G.A.R. Post: Oliver Morton Post #10 Snohomish, WA
16th KANSAS VOLUNTEER CAVALRY
Organized: Summer, 1863
Mustered In: Sept. to Oct. 8, 1863 Ft. Leavenworth, KS
Mustered Out: 12/6/65 Ft. Leavenworth, KS
Members of 16th, a three year "western theatre" regiment were drawn from throughout the State on the heels of the infamous 8/63 William Quantrill raid on Hays, Kansas during which Rebel guerrillas slaughtered approximately 150 men and boys. Many of those who volunteered to join the 16th had seen prior service which gave the regiment a head start in terms of discipline and soldierly conduct.
The regiment performed well at the battle of the Big Blue in the vicinity of Westport, MO and during the pursuit of Confederate forces under Gen. Price. For the most part, however, the 16th was scattered throughout Kansas pursuing hostile Indians, performing post and escort duty, and guarding defenceless homes from Rebel bushwhackers. Duty assignments drawn by the 16th were often onerous and fatiguing, but well-remembered by the loyal citizens of Kansas.
Regimental losses: Officers killed/mortally wounded = 1; Officers died of disease, accidents, etc. = 1;
Enlisted men killed or mortally wounded = 10; Enlisted men died of disease, accidents, etc. = 98.
Residence: Minneola, KS Age: 21.11 yrs.
Enlisted/Enrolled: 12/3 /63 Mineola, KS Rank: Pvt.
Mustered In: 6/22/64 Ft. Leavenworth, KS
Mustered Out/Discharged: 12/6/65 Ft. Leavenworth, KS
Highest Rank: Cpl.
NOTE: The original birth to death biographical profile on William Ellison was written during the early yeas of the Union Veterans Buried In Washington State project. As such, it suffered from a lack of in-depth research resources and size limitations. The profile which follows was created in October, 2018. While it is much more detailed than the original, it still lacks the detail found in biographies more recently entered onto this site.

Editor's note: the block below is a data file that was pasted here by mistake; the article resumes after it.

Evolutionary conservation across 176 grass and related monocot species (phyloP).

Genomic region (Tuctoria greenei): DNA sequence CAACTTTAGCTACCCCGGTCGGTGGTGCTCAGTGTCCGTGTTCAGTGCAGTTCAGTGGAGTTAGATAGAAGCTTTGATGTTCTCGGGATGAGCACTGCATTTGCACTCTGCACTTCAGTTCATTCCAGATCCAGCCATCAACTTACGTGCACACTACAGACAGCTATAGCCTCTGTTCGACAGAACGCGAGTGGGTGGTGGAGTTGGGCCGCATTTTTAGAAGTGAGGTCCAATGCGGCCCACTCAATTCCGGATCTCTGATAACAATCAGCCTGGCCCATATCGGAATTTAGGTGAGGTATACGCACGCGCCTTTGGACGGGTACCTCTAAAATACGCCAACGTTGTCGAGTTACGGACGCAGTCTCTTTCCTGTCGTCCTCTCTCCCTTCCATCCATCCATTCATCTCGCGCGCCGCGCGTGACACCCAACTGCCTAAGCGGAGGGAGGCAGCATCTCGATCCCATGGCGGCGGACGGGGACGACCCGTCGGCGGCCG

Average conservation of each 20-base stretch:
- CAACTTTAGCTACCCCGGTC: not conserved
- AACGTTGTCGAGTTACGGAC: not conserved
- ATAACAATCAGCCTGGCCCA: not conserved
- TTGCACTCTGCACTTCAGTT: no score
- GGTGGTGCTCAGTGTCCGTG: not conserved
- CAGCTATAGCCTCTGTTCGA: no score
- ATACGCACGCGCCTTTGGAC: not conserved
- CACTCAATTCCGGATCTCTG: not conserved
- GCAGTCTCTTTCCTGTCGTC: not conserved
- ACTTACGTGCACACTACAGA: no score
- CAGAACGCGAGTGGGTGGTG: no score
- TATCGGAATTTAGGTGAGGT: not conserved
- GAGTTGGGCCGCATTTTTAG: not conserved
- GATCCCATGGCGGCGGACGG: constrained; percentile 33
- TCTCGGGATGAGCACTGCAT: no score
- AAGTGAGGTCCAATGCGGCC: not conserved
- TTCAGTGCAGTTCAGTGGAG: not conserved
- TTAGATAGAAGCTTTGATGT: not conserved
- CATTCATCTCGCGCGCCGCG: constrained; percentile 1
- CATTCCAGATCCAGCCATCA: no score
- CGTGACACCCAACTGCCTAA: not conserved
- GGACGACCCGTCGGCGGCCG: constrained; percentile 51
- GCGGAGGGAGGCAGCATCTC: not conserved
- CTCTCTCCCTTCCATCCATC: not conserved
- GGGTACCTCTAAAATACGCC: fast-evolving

William Thomas Ellison was born 12/7/41 in Miller County, MO to parents Thomas D. (b. 10/20/17 or 19 KY,) and Mary (nee McCubbin b. 10/4/18 or 20 KY) Ellison. The Ellisons were a farm family.
William was the third of ten children. Siblings older than he were: Lydia (b. 1839 KY) and James Amos (b. 1840 MO). Younger than he were Joseph H. (b. 1843 or 44 MO), Mary Susan (b. 1846) Delaney C. (b. 1849 or 50 MO), Martha M. (b. 1851 MO), John C. (b. 1853 or 54 MO), Lewis F. (b. 1856 MO) and George W. (b. 1861 MO).
.No information is available pertaining to William’s childhood, formative or teenaged years other than during the 1850 census the family was residing in District 13, Miller County, MO and a decade later were in Richwoods Miller Co., MO. Likely the family had not moved during those ten years, but the territory had become populated to a degree where it was given a name instead of a number.
In December,1863, only a few days shy of his 22nd birthday William, a 5'6", blue eyed farmer, joined the U.S. Cavalry. The enlistment was in the State of Kansas, apparently where his parental family was then living.
Available military service records are inconclusive regarding William’s enlistment/enrolment and muster dates. It appears enlistment/enrolment occurred in late 1863 while his muster date is later noted as dating to 6/22/64. On the other hand, on 1/22/64 he was promoted to the rank of corporal, so he was obviously mustered into Federal service long before mid ’64.
Entering the military in 1864 Private Ellison was due an enlistment bonus or “bounty” in the amount of $100. Twenty five dollars of this was paid up front or shortly after enlistment/enrolment. The remainder was not given until discharge, by which time trooper Ellison had accrued some debts.
Fairly early on in his military tenure William began to owe for his service. As of 4/30/64 he owed the U.S. Government seventy two to eighty dollars for the apparent loss of a “horse and equipment.” Shortly thereafter he was found to be owing a sutler, likely Daniel L. Smith, the amount of four to five dollars for what seem to have been the theft of beef.